"Sure," I said, and before I could stop myself, my eyes were looking at the poem. My worst fears were realized: the poem was poorly written, contained grammatical and spelling errors, and had no logical structure. I couldn't tell it was a poem. Was I being too harsh? Was I being a snob who didn't recognize the unorthodox form? It was possible. I just didn't like the poem.

"Do you like it?" the girl asked eagerly. I looked up into her face.


She walked away, smiling.

My friend sitting next to me looked at me and could tell I had lied. She'd read the poem, too.

"It wasn't that good," she said.

"I know."

And yet, we had both lied. Should we have told her our true feelings and offered some advice? I wish I knew because even though I made her happy, I possibly gave her a sense of confidence as a poet. -- Rachel Oliver, Madison H.S.

As much as I hate admitting it, I have lied. I don't believe anyone has to lie in order to get by in life, but everyone does it. When I was 15 and 16, I dated a guy who amounted to nothing more than bad news. At first, I had permission to go out with him because there existed no reason for me not to. As the relationship continued, I discovered things about him that proved he had skewed morals, and he didn't care about himself or others. At the time, I didn't understand that if someone can't love himself, it is impossible for him to love anybody else. I thought he cared about me, even though he did drugs, cheated, and stole. My mother found out about his actions and finally put her foot down. She told me he was going to change me if I kept seeing him, so I was refused permission to see him any longer.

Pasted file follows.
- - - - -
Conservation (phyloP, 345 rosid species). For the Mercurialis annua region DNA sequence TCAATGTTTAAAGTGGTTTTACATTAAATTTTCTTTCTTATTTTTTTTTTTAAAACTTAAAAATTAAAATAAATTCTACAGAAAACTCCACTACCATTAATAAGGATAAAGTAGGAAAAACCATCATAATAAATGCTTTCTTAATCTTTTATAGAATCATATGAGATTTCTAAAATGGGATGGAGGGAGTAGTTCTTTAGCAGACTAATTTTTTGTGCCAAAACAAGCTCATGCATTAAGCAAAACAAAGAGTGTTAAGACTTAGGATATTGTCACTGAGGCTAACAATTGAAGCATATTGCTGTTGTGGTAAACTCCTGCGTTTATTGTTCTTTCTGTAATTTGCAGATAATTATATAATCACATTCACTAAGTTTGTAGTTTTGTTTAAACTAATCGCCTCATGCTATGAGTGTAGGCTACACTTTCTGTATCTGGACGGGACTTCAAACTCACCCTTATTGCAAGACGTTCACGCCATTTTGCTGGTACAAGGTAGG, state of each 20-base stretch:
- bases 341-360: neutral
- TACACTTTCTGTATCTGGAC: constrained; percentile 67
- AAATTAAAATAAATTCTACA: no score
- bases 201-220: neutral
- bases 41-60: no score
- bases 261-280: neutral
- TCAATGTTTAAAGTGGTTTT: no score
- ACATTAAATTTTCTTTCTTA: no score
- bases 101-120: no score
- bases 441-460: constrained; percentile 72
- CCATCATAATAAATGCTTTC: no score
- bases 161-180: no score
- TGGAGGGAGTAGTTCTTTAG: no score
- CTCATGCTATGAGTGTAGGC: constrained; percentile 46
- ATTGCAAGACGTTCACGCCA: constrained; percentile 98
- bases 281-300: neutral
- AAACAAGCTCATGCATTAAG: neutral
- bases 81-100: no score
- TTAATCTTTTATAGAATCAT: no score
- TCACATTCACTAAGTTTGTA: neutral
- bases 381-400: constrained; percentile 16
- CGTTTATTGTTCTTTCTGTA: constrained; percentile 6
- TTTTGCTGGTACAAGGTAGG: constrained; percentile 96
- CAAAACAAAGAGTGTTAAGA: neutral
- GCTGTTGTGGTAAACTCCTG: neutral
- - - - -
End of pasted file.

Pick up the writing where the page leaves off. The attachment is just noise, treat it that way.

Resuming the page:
I still dated him. I deceived my parents by asking to go places with friends, knowing he would be there. It got to the point where I was always scared whenever my mother talked to me. My paranoia proved I was acting in a deceitful manner. I altered my words and actions to make her believe I was innocent. She trusted me (though her trust grew weaker and weaker), and for months I was someone else.

I remember this guy telling me he would go to church with me (to appease my mother) if I would start telling "white lies" in order to see him more. I said no, but I had already begun lying. I justified all that I did and made myself believe that I was not lying, just twisting the truth.

After a period of my mom not trusting me at all and always on the lookout for dishonesty, it was over. I discontinued my relationship and was punished by my own guilt. I finally told my mom the truth. I was grounded for a little while, but it had nowhere near the effect that my conscience had on me. -- Alexis Sebring, Carlsbad H.S.

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